The impact of establishing systems of education on the economies of developing countries and the well-being of its citizens are without question; education allows for higher-paying, skilled jobs to enter the market, it promotes gender equality among children and it has positive effects on the health of those children who go to school. A phenomenon that has stemmed from an increasingly globalized world is brain drain, which is the migration of educated and qualified people to countries with job opportunities better suited to their skill level, higher standards of living and higher rates of technological progress. Here is some information about brain drain in developing countries.
Brain Drain in Developing Countries
Brain drain in developing countries is a proven difficult hurdle for governments to overcome, and the effects of globalization have redefined what brain drain entails for countries such as India and Pakistan. The issue with this movement of intellect and skills lies in the fact that oftentimes, foreign-born workers and students in developed countries rarely return to their countries of origin, and they do not put the knowledge they obtain back into developing economies and development programs.
Why Does Brain Drain Happen?
One of the major causes of the phenomenon is the greater rates of technological advancement in developed countries compared to those in the developing world. Many developing countries have established education programs and continue to do so, but funding for research opportunities and investments in the scientific sector is lacking. For example, in 2000 there were 836,780 immigrants from India to the United States, with 668,055 of them having received tertiary education. These people tend to stay and work in the countries they migrated to. Brain drain does not only affect jobs in technical fields. Ten percent of teachers and people in academia are foreign-born, with 6 percent of them from developing countries.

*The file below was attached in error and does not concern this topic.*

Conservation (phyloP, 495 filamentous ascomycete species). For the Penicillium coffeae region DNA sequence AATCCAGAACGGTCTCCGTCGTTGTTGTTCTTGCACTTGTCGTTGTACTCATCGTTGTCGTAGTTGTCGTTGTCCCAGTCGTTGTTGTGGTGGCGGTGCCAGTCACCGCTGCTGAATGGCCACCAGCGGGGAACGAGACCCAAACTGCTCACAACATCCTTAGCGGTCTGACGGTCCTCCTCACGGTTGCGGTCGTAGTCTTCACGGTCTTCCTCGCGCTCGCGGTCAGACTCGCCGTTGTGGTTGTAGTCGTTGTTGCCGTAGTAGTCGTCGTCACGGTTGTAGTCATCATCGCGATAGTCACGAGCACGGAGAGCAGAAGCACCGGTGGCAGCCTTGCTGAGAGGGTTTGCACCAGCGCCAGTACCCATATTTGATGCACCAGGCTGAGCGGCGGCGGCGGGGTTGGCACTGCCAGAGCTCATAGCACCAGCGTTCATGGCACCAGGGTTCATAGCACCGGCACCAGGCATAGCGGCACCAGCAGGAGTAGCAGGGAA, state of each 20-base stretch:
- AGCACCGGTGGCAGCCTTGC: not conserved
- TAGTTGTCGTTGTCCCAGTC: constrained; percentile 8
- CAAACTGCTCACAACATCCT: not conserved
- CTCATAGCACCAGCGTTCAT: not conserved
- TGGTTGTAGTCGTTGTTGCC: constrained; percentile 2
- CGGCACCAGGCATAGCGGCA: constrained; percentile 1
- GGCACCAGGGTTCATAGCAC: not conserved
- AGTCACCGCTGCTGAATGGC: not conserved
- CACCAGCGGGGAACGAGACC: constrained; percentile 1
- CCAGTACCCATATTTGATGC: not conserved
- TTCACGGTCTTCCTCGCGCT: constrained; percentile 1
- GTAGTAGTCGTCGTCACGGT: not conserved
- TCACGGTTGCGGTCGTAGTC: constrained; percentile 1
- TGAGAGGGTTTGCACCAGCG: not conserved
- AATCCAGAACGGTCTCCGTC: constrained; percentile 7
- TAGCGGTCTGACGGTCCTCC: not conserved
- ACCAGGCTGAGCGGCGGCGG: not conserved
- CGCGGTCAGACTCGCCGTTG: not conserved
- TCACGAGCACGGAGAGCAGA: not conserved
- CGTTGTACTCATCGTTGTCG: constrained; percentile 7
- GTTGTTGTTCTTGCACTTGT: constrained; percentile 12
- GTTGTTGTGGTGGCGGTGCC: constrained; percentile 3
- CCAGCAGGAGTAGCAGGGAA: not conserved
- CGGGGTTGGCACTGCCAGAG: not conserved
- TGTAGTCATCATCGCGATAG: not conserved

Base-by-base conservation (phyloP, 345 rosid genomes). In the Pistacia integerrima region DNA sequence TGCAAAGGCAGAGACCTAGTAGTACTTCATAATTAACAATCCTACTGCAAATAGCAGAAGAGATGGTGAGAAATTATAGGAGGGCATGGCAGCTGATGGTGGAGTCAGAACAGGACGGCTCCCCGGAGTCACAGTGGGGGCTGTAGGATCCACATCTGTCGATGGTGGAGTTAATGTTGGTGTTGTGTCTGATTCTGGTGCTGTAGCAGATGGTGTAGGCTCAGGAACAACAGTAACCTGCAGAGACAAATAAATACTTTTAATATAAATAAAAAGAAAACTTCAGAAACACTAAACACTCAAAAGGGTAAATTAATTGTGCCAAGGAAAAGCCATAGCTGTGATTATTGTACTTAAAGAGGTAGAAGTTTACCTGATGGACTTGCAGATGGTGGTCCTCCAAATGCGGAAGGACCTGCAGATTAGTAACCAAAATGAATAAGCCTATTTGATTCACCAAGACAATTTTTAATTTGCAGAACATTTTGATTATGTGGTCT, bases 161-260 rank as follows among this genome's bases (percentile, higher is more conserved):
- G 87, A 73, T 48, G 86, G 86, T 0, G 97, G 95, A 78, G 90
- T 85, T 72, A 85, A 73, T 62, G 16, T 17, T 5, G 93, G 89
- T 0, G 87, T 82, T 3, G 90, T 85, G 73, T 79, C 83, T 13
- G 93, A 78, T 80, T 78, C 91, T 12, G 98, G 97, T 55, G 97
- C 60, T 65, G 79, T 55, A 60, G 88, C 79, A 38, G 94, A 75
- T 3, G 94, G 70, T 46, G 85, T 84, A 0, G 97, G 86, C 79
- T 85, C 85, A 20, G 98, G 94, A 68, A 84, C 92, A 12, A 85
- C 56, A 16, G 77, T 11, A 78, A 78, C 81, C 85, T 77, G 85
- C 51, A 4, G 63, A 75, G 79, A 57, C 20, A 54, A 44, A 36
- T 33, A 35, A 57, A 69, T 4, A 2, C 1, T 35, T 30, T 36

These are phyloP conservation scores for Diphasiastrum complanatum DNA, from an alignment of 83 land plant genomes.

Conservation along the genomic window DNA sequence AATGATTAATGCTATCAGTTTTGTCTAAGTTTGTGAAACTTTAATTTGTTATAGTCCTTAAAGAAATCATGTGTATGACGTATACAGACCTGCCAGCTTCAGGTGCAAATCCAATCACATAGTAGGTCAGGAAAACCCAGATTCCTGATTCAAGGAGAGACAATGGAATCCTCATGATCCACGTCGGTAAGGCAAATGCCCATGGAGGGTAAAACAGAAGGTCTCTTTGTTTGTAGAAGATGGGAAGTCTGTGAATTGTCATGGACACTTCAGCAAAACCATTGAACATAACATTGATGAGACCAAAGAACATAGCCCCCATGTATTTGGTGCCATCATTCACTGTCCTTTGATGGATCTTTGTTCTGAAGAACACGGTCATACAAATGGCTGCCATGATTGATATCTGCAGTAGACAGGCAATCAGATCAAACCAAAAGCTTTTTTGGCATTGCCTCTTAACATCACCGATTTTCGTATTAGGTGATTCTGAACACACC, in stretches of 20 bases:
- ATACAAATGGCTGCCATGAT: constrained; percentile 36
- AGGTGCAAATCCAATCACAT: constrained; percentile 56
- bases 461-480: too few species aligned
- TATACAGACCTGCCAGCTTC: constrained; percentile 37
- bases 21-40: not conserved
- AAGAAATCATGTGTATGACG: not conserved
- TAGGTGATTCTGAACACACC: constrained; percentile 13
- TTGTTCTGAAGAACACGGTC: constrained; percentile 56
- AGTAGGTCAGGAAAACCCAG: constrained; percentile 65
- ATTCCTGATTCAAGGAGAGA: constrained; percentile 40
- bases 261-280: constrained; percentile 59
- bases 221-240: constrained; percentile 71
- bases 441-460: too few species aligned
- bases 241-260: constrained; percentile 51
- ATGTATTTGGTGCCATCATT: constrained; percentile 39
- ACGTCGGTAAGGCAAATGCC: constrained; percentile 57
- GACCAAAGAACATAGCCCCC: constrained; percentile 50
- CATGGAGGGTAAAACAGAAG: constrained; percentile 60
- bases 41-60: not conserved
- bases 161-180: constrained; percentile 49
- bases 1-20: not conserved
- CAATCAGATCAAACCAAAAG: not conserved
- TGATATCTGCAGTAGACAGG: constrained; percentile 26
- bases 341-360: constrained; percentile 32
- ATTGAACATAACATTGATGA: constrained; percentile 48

Brain drain in developing countries produces more immigrants to countries such as the United States, and the theory suggests that the knowledge they obtain in a foreign country remains there and fails to make its way back to their country of origin.
As economies and education become more dependent on technological advancement, the circulation of foreign-born workers becomes increasingly important to globalization. An inverse effect of globalization as the world becomes increasingly aware of other countries’ international influence is the expansion of technological and scientific programs at a much faster rate in developed countries. One can see this in those nations with existing programs, funding and infrastructure to support technological advancements as opposed to those that do not.
The Future of Brain Drain
At the heart of the discussion of brain drain lies a necessity for a better understanding of how globalization affects perceptions of brain drain and its implications for education and employment in developing countries. Despite the negative effects of brain drain in developing countries, good things come from it too. An increase in attention from governments to education, incentives for developing countries to invest in the development of skilled jobs and globalization brings greater mobility and intellectual circulation that enhances the knowledge of the general population. The circulation of knowledge allows for an exchange of intellect between countries, improving relations and promoting understanding of different cultures. Brain linkage creates an opportunity for increased technological advancement when foreign-born workers interact with their home countries, furthering transnational connections. The understanding of brain drain in developing countries has shifted to allow for more positive mindsets surrounding brain circulation to allow for poor countries to experience the benefits of globalization.
– Jessica Ball
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